“During my six year stint at DePaul I consistently received among the highest student evaluations in my department. I have published five books to critical acclaim from leading scholars, and they have been translated into 46 foreign editions. I have been recognized as a public intellectual in the United States and Europe and have become an internationally recognized scholar in my academic specialties. Based on that record, I should have received tenure. Indeed, after extensive scrutiny of my academic credentials, my department voted overwhelmingly to tenure me as did the college-level tenure committee, which voted unanimously in my favor. The only interference that I can draw is that I was denied tenure due to external pressures climaxing in a national hysteria that tainted the tenure process. The outpouring of support for me after the tenure denial from among the most respected scholars in the world buttresses this conclusion.” Read Finkelstein’s complete statement and DePaul’s statement on denying him tenure and how they uphold academic freedom.In addition, Prof. Mehrene Larudee, a universally respected professor of international studies, who openly advocated for Finkelstein, was denied tenure at the same time as Prof. Finkelstein, to the shock of her colleagues.
Support is urgently needed to prevent suppression of these teachers. How to help.
Read Standing Firm with Norman Finkelstein and DePaul’s Heroic Students, by Matthew Abraham, another DePaul faculty member, describing how Finkelstein was denied tenure, and how students are standing up for him.
Also read What Norman Finkelstein’s Denial of Tenure Tells Us About the State of Academia by Robert Jensen.
Associated Press, Sept 5, 2007
By DON BABWIN
CHICAGO (AP) — A DePaul University professor who has drawn criticism for accusing some Jews of improperly using the legacy of the Holocaust agreed Wednesday to resign immediately “for everybody’s sake.”
University officials and political science professor Norman Finkelstein issued a joint statement announcing the resignation, which came as about a hundred protesters gathered outside the dean’s office to support him.
Finkelstein was denied tenure in June after spending six years on DePaul’s faculty, and his remaining class was cut by DePaul last month.
His most recent book, “Beyond Chutzpah: On the Misuse of Anti-Semitism and the Abuse of History,” is largely an attack on Harvard law professor Alan Dershowitz’s “The Case for Israel.” In his book, Finkelstein argues that Israel uses the outcry over perceived anti-Semitism as a weapon to stifle criticism.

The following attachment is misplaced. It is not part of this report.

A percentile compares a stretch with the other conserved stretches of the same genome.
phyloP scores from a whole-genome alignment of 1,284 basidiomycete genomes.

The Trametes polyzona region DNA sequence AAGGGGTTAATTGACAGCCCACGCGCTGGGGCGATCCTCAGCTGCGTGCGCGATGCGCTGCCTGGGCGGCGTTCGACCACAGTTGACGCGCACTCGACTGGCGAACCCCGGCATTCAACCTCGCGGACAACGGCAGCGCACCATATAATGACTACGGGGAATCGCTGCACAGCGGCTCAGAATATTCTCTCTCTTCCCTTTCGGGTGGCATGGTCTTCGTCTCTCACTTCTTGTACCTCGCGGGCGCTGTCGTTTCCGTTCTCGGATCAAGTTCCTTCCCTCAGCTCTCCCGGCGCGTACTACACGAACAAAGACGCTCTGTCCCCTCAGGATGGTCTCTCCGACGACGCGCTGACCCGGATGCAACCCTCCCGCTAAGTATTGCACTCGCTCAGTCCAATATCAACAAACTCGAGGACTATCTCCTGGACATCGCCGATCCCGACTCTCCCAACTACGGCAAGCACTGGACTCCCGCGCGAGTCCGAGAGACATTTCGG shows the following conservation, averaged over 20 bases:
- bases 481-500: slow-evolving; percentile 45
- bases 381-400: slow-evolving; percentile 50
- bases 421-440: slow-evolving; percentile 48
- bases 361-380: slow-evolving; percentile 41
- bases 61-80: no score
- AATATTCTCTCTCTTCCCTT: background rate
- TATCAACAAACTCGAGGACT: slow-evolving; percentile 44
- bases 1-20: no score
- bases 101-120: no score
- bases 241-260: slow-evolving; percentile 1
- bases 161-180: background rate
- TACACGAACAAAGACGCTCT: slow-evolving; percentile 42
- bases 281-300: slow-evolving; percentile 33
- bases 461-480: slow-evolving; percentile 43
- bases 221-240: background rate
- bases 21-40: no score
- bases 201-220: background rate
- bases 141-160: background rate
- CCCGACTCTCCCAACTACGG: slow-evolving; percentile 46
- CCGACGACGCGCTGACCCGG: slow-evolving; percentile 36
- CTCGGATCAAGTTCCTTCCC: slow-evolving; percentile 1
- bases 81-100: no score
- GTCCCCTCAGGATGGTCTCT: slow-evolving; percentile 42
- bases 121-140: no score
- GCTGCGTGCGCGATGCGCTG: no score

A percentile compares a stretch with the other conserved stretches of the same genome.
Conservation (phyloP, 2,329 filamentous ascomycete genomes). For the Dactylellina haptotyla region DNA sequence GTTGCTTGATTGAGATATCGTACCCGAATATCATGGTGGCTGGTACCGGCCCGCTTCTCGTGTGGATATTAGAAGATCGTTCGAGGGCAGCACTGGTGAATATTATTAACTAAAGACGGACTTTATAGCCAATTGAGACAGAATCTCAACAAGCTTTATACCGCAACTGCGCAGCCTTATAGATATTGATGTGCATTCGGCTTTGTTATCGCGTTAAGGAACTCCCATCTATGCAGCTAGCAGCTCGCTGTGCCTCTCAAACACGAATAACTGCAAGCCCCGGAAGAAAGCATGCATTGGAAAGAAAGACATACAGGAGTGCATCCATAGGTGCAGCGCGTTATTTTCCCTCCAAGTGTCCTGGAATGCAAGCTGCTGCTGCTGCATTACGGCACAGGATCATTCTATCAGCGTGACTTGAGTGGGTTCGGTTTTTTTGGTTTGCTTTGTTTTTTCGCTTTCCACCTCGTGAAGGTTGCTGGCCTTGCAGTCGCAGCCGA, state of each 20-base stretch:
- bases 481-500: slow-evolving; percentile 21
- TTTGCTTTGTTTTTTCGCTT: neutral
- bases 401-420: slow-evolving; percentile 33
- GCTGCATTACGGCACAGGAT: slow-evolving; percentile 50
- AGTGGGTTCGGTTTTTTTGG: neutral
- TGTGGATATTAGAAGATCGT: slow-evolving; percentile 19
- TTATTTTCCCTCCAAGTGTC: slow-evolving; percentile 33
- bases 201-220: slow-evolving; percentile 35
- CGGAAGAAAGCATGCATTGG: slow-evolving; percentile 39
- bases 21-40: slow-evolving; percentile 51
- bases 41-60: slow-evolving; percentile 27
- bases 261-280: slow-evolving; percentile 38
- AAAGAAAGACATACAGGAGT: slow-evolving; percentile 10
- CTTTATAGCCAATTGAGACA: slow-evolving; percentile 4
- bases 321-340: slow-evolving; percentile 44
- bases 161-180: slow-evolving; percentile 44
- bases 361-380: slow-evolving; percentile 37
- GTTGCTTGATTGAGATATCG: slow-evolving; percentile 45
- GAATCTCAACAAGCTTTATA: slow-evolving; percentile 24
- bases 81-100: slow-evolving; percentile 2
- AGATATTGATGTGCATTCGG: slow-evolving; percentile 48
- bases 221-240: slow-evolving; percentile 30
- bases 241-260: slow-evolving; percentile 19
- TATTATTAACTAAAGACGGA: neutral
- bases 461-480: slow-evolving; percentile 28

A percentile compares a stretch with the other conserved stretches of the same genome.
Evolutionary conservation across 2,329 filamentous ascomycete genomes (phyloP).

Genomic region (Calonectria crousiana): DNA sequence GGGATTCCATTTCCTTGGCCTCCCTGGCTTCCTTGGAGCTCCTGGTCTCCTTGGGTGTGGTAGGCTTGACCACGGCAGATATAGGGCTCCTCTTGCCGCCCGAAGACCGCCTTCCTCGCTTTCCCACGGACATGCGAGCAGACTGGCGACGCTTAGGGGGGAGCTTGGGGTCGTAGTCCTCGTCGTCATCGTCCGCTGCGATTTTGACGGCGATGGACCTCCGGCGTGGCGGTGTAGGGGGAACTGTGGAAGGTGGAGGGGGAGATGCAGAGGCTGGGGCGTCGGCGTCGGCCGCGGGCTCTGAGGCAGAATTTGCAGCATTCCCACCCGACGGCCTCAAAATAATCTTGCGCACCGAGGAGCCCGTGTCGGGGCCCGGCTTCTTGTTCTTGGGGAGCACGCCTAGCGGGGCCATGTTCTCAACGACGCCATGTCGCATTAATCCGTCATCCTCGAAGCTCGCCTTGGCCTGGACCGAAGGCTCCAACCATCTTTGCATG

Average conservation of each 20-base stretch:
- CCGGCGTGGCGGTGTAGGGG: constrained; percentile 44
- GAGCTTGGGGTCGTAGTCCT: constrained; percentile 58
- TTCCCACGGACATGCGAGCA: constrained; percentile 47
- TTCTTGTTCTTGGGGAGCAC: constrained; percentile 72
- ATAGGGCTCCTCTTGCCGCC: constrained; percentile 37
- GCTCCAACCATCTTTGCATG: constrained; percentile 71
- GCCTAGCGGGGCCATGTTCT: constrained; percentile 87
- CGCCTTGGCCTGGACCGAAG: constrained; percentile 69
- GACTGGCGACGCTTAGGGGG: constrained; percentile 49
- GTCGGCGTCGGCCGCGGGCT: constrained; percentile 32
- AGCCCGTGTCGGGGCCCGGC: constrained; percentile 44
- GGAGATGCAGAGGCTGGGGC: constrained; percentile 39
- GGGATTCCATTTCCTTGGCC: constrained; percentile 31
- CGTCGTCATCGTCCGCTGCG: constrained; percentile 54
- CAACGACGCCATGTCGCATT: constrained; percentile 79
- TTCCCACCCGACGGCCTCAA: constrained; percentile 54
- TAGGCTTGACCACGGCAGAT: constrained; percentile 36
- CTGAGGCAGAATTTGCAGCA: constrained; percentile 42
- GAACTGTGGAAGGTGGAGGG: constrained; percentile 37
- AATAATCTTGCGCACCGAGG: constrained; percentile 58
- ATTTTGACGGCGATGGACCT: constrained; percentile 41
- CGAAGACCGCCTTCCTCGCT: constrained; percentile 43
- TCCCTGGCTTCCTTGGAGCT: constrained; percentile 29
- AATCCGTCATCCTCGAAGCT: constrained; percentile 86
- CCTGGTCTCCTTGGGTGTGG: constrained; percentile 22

Dershowitz, who threatened to sue Finkelstein’s publisher for libel, urged DePaul officials to reject Finkelstein’s tenure bid.
Finkelstein, the son of Holocaust survivors, said in the statement that he believes the tenure decision was “tainted” by external pressures, but praised the university’s “honorable role of providing a scholarly haven for me the past six years.”
The school denied that outside parties influenced the decision to deny Finkelstein tenure. The school’s portion of the statement called Finkelstein “a prolific scholar and an outstanding teacher.”
Finkelstein called that acknowledgment the most important part of the statement.
“I felt finally I had gotten what was my due and that maybe it was time, for everybody’s sake, that I move on,” he said at a news conference that followed a morning rally staged by students and faculty who carried signs and chanted “stop the witch hunt.”
Finkelstein said, “DePaul students rose to dazzling spiritual heights in my defense that should be the envy of and an example for every university in the United States.”
The professor would not discuss financial terms of the resignation agreement, which he said was confidential, but noted that it does not bar him from speaking out about issues that concern him, including “the unfairness of the tenure process.”
He also said he doesn’t know what he’ll do next, but came to realize before Wednesday “that the atmosphere had become so poisoned that it was virtually impossible for me to carry on at DePaul.”
Dozens of supporters wearing T-shirts that read: “We Are All Professor Finkelstein” wondered about the long-term effects on the school.
“I think there’s just going to be a long standing sentiment of an injustice here,” said Thomas Bellino, a 22-year-old student who has taken classes from Finkelstein. “I used to consider the president of DePaul, Father (Dennis) Holtschneider, sort of like a friend, someone who was aligned with my beliefs on academic freedom. But now I don’t think that anymore and I think much less of the administration.”
Ronald Edwards, an untenured biology professor, said he was concerned, too.
“I think my colleagues and I need to ask if we get tenure at DePaul, is that something to be proud of? Maybe the answer is yes, but we need information before we can answer that question to be yes.” And, he said, “Parents of students should ask themselves, ‘Do I send my kid to a school where professorships are dubious, in terms of hiring and firing?'”